History Professor Brad Fletcher heads west for his health, but falls in with Soloman Bennett's outlaw gang. Fascinated by their way of life, Fletcher finally takes over the gang, leading ... See full summary »
Gian Maria Volonté,
Based on the Edward Bulwer-Lytton novel. Set in the shadows of Mt. Vesuvius just before its famous eruption, the film begins with Glaucus, a Roman legionnaire, returning to his home from ... See full summary »
In Mexico at the time of the Revolution, Juan, the leader of a bandit family, meets John Mallory, an IRA explosives expert on the run from the British. Seeing John's skill with explosives, Juan decides to persuade him to join the bandits in a raid on the great bank of Mesa Verde. John in the meantime has made contact with the revolutionaries, and intends to use his dynamite in their service. Written by
George Lazenby was originally chosen to play the lead role in this film and accepted, but he ultimately declined the role. See more »
The dynamite Sean hands Juan before the bank raid is several sticks in a bundle, with a single fuse and cap in the center, but when Juan dynamites the vault door, he uses two single sticks, individually fused and capped. See more »
A Fistful of Dynamite is often seen as the black sheep of Sergio Leone's commercial releases; and there's a good reason for that, as despite the fact that it's still a spaghetti western; it's a completely different kettle of fish to both the Dollars Trilogy and Once Upon a Time in the West. A Fistful of Dollars features common western themes such as bandits, guns and bank robberies - but, as he did with The Good, The Bad and The Ugly; Sergio Leone has implanted war themes into the plot, and we've also got the bizarre idea of one of the major characters being an IRA bomber! All this stuff doesn't quite come together cleanly, and as the tone of the movie changes often; it seems obvious that Leone has bitten off a bit more than he can chew...but luckily enough, A Fistful of Dynamite remains a fun movie for most of its duration. The plot follows a bandit named Juan, who bumps into a dynamite-laded bomber one day in the desert. Spotting an opportunity for robbery, he manages to recruit the IRA man to his cause; but he doesn't count on being dragged into the revolution that's going on at the same time.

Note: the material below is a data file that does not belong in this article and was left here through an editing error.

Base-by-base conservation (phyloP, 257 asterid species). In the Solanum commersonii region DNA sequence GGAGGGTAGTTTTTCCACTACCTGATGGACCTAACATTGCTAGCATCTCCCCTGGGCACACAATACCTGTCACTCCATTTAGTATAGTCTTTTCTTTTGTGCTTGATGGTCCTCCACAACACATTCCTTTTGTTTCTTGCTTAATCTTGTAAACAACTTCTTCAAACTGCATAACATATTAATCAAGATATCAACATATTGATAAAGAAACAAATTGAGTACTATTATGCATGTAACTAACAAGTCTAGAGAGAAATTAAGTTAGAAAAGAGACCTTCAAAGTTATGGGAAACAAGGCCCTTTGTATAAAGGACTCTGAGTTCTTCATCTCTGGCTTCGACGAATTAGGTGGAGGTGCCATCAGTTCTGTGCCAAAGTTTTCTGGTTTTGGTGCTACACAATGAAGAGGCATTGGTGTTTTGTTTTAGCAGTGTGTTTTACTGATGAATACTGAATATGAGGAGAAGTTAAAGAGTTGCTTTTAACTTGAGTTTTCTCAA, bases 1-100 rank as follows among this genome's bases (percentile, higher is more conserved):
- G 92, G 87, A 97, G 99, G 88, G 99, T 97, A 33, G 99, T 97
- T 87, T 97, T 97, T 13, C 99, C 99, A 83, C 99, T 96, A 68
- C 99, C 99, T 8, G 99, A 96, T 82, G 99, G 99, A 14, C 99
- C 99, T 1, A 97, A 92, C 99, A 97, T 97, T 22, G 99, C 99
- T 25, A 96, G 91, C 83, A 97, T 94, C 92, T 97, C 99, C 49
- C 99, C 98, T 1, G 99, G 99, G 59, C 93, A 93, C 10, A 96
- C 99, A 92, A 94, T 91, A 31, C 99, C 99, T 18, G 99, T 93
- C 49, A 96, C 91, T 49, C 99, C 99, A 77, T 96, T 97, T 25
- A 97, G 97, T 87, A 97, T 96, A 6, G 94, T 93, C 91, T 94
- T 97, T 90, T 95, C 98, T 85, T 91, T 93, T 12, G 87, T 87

The first half of the movie features some very astute elements of tongue-in-cheek humour, and it seems obvious that the director isn't intending the plot to be completely serious. However, at around the halfway point; the movie turns in completely the opposite direction, and the fun and silly first half gives way to a more deep and serious finale. For me, this is the movie's main problem; I like a movie that's unpredictable, but this change in plot feels disjointed and doesn't go down well. The second half of the film isn't as enjoyable to watch either, which harms the fun. However, Sergio Leone's direction is as impressive as ever, with some lovely wide angle shots capturing the beautiful landscapes; while, of course, Leone enjoys giving full focus to his actors for some extreme close-ups. Like the movie, the cast is a mixed bag. James Coburn looks the part, but his silly put-on accent makes him feel like he's having a laugh at times; and similarly, Rod Steiger dons an arguably even sillier accent and doesn't quite get away with it. Overall, A Fistful of Dynamite is not a film to please all viewers. I found it to be enjoyable despite many niggles, but I can understand why a lot of people disagree.
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